I have not written much lately on this blog. But, I have been busy. As some long time readers will recall, last time I took a significant hiatus from writing on the blog, I was still, in fact, writing… but it was my Flat Stanley ebook. I am at it again. I have been talking about the need for product marketing road maps for over 4 years here and here.
If you were hired to be in product marketing, and all you do is write PowerPoint presentations, data sheets and webinars, you’re in marketing communications (marcomm) role. And, if you’re in marcomm, you will fail.
You’ve had one of those moments, right? We all have. You finally got the interview with the company you’ve been targeting for a great job opportunity. The job is everything you want…and more. You prepared, practiced and were ready for the meetings. Then the call came. And, the earth crashed. You couldn’t get your answers to sound as intelligent as you practiced. You weren’t crisp in the responses to highlight your achievements. In other words….you blew it. And, by the time you saw what was happening, it was too late to correct. It was a train wreck before your own eyes, featuring you, and you couldn’t stop it. Continue reading “Get Over It & Move On”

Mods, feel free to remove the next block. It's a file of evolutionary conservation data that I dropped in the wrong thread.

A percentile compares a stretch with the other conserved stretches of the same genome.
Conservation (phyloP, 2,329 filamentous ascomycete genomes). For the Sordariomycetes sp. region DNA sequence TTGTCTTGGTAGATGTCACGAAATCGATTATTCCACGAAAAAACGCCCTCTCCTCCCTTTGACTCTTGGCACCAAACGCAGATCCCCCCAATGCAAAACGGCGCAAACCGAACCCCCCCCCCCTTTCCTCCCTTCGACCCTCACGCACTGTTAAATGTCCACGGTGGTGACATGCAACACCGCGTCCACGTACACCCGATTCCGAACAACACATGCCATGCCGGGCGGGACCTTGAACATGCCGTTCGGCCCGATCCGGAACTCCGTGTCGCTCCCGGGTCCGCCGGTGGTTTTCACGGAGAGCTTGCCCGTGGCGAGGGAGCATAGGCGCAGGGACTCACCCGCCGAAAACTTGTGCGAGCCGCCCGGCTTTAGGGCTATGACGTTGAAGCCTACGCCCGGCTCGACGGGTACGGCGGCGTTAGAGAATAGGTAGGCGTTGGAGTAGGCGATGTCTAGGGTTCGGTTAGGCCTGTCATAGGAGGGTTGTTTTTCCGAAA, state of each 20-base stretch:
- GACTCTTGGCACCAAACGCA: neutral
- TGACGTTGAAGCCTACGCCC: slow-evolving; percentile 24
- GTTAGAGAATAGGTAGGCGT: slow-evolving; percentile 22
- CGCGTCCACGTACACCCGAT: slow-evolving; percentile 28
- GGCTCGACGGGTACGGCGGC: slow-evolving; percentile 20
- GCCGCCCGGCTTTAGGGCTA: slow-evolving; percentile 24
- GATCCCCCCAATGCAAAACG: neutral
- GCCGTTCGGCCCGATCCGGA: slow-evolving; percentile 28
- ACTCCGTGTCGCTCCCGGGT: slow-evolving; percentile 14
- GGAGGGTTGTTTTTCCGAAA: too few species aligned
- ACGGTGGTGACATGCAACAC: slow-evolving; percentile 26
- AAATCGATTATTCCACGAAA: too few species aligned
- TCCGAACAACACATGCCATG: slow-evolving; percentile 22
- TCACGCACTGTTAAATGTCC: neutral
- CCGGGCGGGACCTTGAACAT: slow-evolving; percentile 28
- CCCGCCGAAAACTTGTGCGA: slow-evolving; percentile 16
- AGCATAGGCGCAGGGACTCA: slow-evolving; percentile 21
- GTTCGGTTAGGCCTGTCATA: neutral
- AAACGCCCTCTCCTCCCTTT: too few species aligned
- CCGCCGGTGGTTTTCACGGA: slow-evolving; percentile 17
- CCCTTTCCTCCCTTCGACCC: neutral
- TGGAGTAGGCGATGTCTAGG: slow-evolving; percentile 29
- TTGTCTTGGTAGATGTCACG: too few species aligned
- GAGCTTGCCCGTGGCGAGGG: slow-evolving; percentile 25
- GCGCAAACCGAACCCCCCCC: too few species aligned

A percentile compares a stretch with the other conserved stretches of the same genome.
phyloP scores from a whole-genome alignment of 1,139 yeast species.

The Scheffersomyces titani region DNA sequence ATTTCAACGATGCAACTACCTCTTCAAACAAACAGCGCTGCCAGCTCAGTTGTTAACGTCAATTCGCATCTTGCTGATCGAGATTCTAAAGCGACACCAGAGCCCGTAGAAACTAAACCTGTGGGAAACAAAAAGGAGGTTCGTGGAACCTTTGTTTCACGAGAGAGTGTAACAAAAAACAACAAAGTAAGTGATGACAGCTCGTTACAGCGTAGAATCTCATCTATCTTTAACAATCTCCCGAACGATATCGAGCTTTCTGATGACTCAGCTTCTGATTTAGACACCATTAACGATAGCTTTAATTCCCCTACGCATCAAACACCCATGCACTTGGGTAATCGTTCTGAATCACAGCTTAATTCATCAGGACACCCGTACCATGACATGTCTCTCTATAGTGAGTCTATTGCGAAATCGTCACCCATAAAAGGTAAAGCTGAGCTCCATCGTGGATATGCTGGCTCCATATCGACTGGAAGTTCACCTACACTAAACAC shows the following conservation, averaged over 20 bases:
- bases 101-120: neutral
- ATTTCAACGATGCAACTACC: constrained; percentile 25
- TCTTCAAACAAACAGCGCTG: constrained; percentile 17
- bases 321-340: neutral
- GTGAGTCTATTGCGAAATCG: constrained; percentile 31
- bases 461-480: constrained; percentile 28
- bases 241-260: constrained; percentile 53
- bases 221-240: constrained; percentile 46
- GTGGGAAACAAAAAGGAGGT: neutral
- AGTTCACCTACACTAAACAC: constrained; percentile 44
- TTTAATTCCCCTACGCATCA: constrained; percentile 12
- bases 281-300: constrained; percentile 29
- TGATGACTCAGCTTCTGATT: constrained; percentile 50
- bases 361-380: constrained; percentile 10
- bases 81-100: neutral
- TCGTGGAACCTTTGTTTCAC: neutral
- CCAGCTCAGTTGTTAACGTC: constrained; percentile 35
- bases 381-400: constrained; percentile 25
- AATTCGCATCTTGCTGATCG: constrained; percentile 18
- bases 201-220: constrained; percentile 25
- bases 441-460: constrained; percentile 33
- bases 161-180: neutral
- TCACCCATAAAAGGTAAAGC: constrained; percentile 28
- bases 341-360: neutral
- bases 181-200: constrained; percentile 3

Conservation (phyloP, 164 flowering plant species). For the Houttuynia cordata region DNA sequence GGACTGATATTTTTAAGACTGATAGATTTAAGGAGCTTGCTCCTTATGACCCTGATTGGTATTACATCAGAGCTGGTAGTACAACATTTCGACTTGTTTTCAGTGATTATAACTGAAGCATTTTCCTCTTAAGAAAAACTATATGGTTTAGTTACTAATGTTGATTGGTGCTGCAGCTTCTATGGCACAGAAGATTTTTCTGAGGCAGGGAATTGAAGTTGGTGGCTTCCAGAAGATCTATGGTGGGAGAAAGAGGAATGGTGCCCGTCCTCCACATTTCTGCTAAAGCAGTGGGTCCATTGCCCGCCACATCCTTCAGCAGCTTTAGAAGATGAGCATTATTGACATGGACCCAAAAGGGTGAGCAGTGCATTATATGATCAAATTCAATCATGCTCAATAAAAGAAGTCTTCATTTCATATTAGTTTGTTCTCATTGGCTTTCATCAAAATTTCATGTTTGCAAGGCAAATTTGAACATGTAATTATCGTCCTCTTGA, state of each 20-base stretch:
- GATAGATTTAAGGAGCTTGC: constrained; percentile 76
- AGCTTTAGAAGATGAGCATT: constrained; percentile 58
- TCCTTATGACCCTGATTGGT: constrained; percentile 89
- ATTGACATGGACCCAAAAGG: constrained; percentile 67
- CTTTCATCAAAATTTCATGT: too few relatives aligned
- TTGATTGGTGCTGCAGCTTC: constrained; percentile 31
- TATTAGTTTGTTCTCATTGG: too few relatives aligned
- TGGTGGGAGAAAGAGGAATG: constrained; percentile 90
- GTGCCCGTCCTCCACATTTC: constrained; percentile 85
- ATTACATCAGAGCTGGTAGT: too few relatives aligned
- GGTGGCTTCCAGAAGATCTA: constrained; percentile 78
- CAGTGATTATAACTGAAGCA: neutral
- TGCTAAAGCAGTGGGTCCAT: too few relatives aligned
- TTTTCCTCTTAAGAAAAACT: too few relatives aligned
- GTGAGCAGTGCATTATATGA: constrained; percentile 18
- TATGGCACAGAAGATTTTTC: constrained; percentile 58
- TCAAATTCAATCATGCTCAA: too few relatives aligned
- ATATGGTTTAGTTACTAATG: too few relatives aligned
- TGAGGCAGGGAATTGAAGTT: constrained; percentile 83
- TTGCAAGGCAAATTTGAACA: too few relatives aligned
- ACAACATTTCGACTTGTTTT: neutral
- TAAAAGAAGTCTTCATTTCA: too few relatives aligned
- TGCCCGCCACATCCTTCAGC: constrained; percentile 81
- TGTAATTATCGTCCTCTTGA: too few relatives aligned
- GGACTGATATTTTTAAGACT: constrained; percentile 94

I lived in Minneapolis and each year I longed for that that magical moment in December. No, I am not talking about the holiday and the craziness. (It is especially prevalent when you live in a retail HQ town like Minneapolis.) Rather, I am a fan of British TV advertising; and in Minneapolis, the Walker Art Center would show the commercials over several nights of events each December. Continue reading “Make it Simple”
Ever seen the pictures of people dressed as superheroes visiting kids in the hospital? Aren’t they great? I mean, kids shouldn’t be in the hospital to begin with, and we all applaud volunteers who try to make them feel better. But… what about the kid who is afraid of costumers? Or, the boy who is into sports more than comics? I sincerely appreciate the effort that the volunteers made, and I know it has brighten many a young child face; but, I remember when my son actually asked the volunteers to leave. He was 2. He knew what mattered to him. He knew what was relevant. Continue reading “Relevance matters”